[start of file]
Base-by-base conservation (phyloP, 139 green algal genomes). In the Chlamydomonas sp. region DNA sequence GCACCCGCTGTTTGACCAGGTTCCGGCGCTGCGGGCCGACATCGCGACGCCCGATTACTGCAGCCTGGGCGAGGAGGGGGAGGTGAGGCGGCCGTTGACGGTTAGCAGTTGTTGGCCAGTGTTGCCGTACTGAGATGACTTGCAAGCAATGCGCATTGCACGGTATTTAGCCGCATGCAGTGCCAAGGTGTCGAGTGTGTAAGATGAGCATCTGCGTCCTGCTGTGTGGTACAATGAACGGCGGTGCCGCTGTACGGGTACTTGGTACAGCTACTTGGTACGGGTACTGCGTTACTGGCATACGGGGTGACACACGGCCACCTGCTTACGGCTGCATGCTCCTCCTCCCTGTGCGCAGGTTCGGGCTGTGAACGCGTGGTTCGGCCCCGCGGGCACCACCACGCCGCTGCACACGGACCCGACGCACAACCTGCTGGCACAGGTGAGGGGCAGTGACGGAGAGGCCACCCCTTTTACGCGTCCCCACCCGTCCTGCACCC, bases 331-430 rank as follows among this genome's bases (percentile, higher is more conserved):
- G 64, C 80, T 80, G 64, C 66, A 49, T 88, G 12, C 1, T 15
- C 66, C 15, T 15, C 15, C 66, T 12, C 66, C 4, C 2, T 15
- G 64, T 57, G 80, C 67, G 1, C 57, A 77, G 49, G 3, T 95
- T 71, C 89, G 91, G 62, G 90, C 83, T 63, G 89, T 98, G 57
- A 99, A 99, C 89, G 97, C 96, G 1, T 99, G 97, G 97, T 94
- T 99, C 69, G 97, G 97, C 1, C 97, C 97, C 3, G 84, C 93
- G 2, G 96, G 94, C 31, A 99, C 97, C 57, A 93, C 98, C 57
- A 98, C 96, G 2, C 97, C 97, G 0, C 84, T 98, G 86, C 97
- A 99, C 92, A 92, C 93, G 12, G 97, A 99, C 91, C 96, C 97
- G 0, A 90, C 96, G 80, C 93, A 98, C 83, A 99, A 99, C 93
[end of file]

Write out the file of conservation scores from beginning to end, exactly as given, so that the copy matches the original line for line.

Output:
Base-by-base conservation (phyloP, 139 green algal genomes). In the Chlamydomonas sp. region DNA sequence GCACCCGCTGTTTGACCAGGTTCCGGCGCTGCGGGCCGACATCGCGACGCCCGATTACTGCAGCCTGGGCGAGGAGGGGGAGGTGAGGCGGCCGTTGACGGTTAGCAGTTGTTGGCCAGTGTTGCCGTACTGAGATGACTTGCAAGCAATGCGCATTGCACGGTATTTAGCCGCATGCAGTGCCAAGGTGTCGAGTGTGTAAGATGAGCATCTGCGTCCTGCTGTGTGGTACAATGAACGGCGGTGCCGCTGTACGGGTACTTGGTACAGCTACTTGGTACGGGTACTGCGTTACTGGCATACGGGGTGACACACGGCCACCTGCTTACGGCTGCATGCTCCTCCTCCCTGTGCGCAGGTTCGGGCTGTGAACGCGTGGTTCGGCCCCGCGGGCACCACCACGCCGCTGCACACGGACCCGACGCACAACCTGCTGGCACAGGTGAGGGGCAGTGACGGAGAGGCCACCCCTTTTACGCGTCCCCACCCGTCCTGCACCC, bases 331-430 rank as follows among this genome's bases (percentile, higher is more conserved):
- G 64, C 80, T 80, G 64, C 66, A 49, T 88, G 12, C 1, T 15
- C 66, C 15, T 15, C 15, C 66, T 12, C 66, C 4, C 2, T 15
- G 64, T 57, G 80, C 67, G 1, C 57, A 77, G 49, G 3, T 95
- T 71, C 89, G 91, G 62, G 90, C 83, T 63, G 89, T 98, G 57
- A 99, A 99, C 89, G 97, C 96, G 1, T 99, G 97, G 97, T 94
- T 99, C 69, G 97, G 97, C 1, C 97, C 97, C 3, G 84, C 93
- G 2, G 96, G 94, C 31, A 99, C 97, C 57, A 93, C 98, C 57
- A 98, C 96, G 2, C 97, C 97, G 0, C 84, T 98, G 86, C 97
- A 99, C 92, A 92, C 93, G 12, G 97, A 99, C 91, C 96, C 97
- G 0, A 90, C 96, G 80, C 93, A 98, C 83, A 99, A 99, C 93